Limiting Liability In The Event Of A Lawsuit
Limiting liability in the event of a legal dispute can be tricky. Courts can either enforce or invalidate such clauses, and its always a good idea to seek local legal advice. One important thing to consider when drafting a limitation of liability clause is the nature of the claim. Some actions may be barred by statute, while others may be barred only by contractual provisions.
Another way to limit liability is to agree on a damage cap. This limit would limit the amount of money one party would be liable to pay for damages if the other party won the suit. For instance, if party A causes damages to party B, he would only have to pay the damages up to a cap and then be responsible for anything above that amount.
Limiting liability in the event of a legal dispute should be drafted carefully. It should include clear standards for what constitutes misconduct. An example would be gross negligence. If the customer wants to exclude certain behaviors, they should explain the misconduct in the contract. Whether the customer can prove, negligence is an important consideration.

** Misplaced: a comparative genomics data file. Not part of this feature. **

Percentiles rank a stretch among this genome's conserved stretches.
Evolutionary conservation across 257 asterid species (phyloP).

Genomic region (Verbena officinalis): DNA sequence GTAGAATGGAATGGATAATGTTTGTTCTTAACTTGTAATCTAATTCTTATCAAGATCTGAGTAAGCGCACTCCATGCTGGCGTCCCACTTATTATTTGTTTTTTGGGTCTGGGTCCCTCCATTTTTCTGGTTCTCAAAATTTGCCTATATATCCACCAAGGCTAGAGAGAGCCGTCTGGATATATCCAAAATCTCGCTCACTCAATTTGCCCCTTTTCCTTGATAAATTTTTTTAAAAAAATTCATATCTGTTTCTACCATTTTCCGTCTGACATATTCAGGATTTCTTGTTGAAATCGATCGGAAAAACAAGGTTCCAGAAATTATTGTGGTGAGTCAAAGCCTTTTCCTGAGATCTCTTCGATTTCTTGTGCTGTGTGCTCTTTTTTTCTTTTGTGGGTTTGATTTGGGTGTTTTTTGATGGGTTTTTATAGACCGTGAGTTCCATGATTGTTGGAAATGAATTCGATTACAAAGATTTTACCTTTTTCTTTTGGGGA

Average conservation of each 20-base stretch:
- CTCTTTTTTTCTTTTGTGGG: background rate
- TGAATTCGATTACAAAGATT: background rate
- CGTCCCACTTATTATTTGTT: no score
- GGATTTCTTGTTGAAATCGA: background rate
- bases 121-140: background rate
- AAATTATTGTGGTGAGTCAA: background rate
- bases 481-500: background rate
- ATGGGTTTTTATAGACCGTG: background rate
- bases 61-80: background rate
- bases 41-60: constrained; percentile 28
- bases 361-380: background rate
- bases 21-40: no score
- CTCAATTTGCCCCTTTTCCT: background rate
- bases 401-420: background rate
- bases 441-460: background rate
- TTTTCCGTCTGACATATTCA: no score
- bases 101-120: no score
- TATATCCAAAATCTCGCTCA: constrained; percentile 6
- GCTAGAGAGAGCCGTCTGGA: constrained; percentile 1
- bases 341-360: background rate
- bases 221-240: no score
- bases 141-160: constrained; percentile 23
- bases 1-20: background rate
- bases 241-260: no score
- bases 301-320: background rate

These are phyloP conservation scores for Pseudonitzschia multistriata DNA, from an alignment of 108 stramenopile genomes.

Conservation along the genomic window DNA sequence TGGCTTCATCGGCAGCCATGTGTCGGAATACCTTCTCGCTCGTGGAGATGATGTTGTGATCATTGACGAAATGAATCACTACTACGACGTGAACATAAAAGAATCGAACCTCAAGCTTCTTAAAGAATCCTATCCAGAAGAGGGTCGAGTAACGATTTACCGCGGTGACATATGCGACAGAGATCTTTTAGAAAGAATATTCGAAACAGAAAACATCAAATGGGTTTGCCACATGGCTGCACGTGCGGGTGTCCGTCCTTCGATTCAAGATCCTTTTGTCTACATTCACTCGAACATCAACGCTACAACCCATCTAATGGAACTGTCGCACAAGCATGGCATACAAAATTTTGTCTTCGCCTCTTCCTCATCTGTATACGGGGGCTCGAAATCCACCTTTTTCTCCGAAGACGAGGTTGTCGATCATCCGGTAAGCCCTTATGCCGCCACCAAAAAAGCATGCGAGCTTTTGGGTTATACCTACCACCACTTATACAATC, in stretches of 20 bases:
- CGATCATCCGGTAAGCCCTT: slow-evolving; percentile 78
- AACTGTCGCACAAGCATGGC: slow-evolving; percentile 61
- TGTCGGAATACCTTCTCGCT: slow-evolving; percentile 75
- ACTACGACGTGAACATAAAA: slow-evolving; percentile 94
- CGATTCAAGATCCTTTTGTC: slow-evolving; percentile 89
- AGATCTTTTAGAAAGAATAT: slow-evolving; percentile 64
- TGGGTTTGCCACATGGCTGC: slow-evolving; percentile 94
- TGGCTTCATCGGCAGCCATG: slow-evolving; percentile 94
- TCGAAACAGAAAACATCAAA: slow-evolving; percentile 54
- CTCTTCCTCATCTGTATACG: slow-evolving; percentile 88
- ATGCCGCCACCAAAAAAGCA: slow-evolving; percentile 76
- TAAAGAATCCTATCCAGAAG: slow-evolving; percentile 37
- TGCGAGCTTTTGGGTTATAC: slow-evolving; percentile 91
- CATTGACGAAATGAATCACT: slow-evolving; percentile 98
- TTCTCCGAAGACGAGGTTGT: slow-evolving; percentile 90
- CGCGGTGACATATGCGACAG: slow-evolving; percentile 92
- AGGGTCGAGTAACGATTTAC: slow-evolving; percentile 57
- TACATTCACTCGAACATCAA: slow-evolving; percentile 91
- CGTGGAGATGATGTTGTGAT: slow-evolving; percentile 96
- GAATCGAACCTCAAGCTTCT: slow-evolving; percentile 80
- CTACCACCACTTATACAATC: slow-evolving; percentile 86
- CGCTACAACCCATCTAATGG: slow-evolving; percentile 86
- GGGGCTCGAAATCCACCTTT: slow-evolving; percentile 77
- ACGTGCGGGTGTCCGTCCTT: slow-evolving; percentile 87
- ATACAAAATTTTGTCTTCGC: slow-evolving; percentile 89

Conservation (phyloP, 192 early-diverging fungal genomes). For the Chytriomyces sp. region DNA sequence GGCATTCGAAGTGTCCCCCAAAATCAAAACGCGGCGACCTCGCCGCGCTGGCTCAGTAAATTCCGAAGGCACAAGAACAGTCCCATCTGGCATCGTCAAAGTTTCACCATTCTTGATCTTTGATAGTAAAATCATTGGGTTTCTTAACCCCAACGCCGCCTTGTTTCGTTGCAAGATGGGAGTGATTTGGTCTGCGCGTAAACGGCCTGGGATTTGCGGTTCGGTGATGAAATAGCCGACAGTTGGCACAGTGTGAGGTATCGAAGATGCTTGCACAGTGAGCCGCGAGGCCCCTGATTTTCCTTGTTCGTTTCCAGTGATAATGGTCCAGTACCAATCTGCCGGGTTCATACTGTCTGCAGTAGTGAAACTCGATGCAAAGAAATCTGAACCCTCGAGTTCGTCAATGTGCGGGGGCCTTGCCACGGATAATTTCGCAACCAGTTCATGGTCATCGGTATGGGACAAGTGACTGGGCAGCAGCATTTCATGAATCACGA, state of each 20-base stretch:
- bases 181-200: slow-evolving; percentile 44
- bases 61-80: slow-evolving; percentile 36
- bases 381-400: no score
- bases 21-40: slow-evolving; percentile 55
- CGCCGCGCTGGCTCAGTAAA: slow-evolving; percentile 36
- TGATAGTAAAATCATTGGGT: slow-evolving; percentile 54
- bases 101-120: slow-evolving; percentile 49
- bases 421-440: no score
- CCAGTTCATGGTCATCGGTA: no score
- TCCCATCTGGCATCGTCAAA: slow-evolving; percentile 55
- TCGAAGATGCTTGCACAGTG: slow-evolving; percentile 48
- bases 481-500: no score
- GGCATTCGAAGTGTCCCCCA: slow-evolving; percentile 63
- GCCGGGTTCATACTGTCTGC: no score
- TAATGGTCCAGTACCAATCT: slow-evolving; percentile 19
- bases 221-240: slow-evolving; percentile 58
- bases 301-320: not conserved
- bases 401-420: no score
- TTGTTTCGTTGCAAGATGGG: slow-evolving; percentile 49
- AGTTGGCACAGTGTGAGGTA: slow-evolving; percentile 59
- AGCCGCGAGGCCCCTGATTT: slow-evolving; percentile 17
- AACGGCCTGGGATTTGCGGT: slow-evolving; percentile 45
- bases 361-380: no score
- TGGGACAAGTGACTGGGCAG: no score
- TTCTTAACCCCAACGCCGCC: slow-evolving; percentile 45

A court can impose a limit on liability that is both clear and reasonable. It can even impose a sole remedy clause that limits the plaintiffs rights to return the loan. However, using a sole remedy clause can make the litigation more expensive for both sides.
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Are There Ongoing Costs Once You Create An Llc
Below are two possible ongoing costs once you create an LLC:
- Annual franchise tax can be $250-800.
- Most states charge an annual fee for having an LLC. It can be as low as $9 and as high as $500.
In addition to the above costs, there is the possibility that your interest rate will change as a result of transferring title of your property .
Keep in mind that transferring ownership to your LLC may trigger tax consequences depending on the value of your property when you transfer title. This is because the value of your property may have increased from the time you bought the property. These additional tax consequences can be avoided by creating an LLC before you buy the property.
Legal Compliance & Taxes
Reviewed by Mynd Editorial Staff
Owning rental property has its share of challenges, but there are some serious tax advantages that can make it worthwhile. Surprisingly, some owners fail to take full advantage of these tax benefits when filing their returns.
Most write off costs like mortgage interest, insurance, and ordinary maintenance and repairs understandably, as these are widely known. But there are many other tax deductions that rental property owners should take advantage of.
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Reasons To Hold Your Real Estate In An Llc
As a New York real estate attorney and investor, I am asked Should I hold my real estate investment or rental property in a Limited Liability Company ? Yes, you should be putting your real estate in an LLC.